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Western Shoshone payout bill clears Congress

A controversial bill to distribute more than $145 million to members of the Western Shoshone Nation is headed to President Bush for his signature.

By unanimous consent, the Senate approved the payout bill yesterday. The measure was pushed by Sen. Harry Reid (D-Nevada), who sits on the Senate Indian Affairs Committee.

"The final distribution of this fund has languished for 25 years," Reid said. "The Western Shoshone people should not have to wait any longer."

The action came just three days after the House passed the measure by an unrecorded voice vote. Democrats who previously objected supported the bill after receiving assurances that Reid would consider legislation to recover some of the lands the Western Shoshone Nation lost.

"While we do not have an exact count, there is a segment of the Western Shoshone who are opposed to this legislation," Rep. Nick Rahall (D-West Virginia), the ranking member of the House Resources Committee said on Tuesday. "They believe that if the claims award is distributed, they would then be precluded from expanding the land base of the various Western Shoshone Indian tribes."

The bill's passage represents a decades-long battle over one of the more well-known land claims. It began in the 1960s, when the Indian Claims Commission awarded the Western Shoshone people $26 million in compensation for lands and resources previously reserved to them under the 1863 Treaty of Ruby Valley.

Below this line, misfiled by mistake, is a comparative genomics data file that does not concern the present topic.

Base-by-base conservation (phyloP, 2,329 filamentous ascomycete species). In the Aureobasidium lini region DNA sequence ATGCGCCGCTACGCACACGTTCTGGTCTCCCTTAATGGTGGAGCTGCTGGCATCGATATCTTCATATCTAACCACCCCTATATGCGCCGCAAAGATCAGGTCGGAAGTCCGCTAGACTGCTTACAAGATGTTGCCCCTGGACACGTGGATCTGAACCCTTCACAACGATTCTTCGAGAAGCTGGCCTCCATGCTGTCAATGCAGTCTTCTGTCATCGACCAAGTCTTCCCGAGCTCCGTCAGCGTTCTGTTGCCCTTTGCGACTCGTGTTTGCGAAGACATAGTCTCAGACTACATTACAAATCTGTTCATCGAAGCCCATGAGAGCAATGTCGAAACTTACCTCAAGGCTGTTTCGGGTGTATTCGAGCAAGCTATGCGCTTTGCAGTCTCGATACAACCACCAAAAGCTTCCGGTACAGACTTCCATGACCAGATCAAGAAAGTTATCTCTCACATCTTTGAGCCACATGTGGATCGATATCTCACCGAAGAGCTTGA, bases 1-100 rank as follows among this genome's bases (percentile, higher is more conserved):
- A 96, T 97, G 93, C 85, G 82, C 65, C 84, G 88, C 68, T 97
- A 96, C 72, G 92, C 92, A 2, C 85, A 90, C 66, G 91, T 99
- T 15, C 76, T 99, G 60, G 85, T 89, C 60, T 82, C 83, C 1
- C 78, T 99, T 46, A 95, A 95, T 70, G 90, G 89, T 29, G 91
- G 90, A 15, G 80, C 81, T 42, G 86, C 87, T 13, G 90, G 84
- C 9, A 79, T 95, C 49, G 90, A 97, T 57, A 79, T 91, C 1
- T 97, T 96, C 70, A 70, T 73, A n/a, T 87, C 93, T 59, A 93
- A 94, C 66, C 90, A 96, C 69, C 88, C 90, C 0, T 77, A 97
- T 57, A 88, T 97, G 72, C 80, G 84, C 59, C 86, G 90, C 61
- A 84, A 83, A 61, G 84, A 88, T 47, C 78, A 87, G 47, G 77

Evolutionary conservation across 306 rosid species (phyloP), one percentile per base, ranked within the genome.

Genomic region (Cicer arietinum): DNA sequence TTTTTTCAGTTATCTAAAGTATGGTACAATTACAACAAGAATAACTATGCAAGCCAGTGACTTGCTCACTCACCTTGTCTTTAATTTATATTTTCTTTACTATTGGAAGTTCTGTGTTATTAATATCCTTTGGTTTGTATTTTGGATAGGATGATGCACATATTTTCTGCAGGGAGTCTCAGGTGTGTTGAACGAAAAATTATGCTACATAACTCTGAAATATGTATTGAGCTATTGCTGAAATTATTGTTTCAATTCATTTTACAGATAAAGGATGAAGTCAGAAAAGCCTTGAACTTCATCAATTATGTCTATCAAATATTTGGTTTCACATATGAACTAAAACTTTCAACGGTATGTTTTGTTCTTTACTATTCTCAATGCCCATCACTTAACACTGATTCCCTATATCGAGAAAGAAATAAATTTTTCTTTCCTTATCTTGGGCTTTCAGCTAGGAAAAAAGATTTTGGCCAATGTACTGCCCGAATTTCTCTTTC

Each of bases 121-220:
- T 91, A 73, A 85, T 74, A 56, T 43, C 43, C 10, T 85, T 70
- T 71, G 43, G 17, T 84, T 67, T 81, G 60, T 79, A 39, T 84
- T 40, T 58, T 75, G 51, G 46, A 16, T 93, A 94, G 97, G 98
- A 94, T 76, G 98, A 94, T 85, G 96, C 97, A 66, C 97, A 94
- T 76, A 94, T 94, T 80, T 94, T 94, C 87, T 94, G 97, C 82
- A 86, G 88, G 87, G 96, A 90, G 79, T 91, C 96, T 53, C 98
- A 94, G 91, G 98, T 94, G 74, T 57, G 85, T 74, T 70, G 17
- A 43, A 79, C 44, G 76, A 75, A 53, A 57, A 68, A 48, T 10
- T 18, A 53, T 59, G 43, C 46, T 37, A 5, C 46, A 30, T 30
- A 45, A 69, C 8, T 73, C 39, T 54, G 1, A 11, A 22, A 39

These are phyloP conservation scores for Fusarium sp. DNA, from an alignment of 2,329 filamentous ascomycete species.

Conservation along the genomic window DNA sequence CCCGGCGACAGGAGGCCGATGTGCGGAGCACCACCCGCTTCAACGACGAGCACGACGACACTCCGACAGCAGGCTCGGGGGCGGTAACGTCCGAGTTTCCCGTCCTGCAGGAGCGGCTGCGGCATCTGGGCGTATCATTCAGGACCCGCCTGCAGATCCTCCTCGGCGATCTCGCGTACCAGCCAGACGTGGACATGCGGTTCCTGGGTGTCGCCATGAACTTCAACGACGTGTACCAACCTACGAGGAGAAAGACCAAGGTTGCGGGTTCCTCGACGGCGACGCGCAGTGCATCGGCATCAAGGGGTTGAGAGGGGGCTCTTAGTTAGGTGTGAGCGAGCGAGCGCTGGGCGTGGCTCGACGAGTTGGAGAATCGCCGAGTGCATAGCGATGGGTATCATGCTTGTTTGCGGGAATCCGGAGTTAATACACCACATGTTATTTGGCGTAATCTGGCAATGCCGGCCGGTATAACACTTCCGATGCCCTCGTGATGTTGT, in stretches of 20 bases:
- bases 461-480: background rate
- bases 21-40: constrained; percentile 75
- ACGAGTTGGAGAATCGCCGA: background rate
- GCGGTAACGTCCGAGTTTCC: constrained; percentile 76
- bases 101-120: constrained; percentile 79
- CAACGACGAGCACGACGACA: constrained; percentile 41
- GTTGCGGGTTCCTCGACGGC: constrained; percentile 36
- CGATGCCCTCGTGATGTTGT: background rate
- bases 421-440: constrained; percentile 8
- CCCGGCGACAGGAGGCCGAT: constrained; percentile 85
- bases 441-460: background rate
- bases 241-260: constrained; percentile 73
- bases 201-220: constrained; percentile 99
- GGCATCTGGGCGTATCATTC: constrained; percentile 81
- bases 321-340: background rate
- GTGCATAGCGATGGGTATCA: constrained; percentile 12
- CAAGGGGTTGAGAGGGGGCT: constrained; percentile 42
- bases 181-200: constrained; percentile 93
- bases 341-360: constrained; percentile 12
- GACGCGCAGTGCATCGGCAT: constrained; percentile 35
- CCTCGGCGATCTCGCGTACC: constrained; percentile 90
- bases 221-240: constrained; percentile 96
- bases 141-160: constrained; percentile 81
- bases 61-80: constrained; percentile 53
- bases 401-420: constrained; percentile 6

But after learning that they would not receive any land through the claims process, Western Shoshone activists refused to accept the judgment award. Since then, the fund has grown to more than $145 million.

Nevada lawmakers kept pushing to resolve the issue but ran into some problems. The first one was a vote, boycotted by activists, held among the Western Shoshones meant to garner support for the bill. When questions were raised about the process, another poll was conducted, with the majority of respondents favoring the payout.

Tribal activists also have maintained steady opposition to the bill. They contend that the Western Shoshone Nation never lost legal title to the 23.6 million acres reserved by the treaty. Instead of money, they want land.

Other tribes are worried too because they fear the bill will set a precedent for Congressional termination of land claims. In another famous case, the Lakota Nation is refusing its ICC award for the Black Hills in South Dakota.

These concerns were behind an emergency resolution the National Congress of American Indians (NCAI) passed at its mid-year session on Tuesday, the same day the House was considering the bill. The resolution states that "Congress should not impose a claims distribution on an Indian tribe that has not consented to the settlement of its land claims."

With President Bush's signature, the Department of Interior would be charged with distributing the money, on a per capita basis, to an estimated 6,000 Western Shoshone tribal members. Each person would receive about $20,000, free of state and federal taxes. The rest of the money, about $1.5 million, would be used for educational programs.

Most Western Shoshone tribes are based in Nevada. There are Shoshone tribes in Utah, California and Idaho as well.

Relevant Links:
Western Shoshone Defense Project -

Relevant Documents:
NCAI Resolution | Senator Reid Letter

Western Shoshone Claims Distribution Act:
Bill Report | H.R.884 | S.618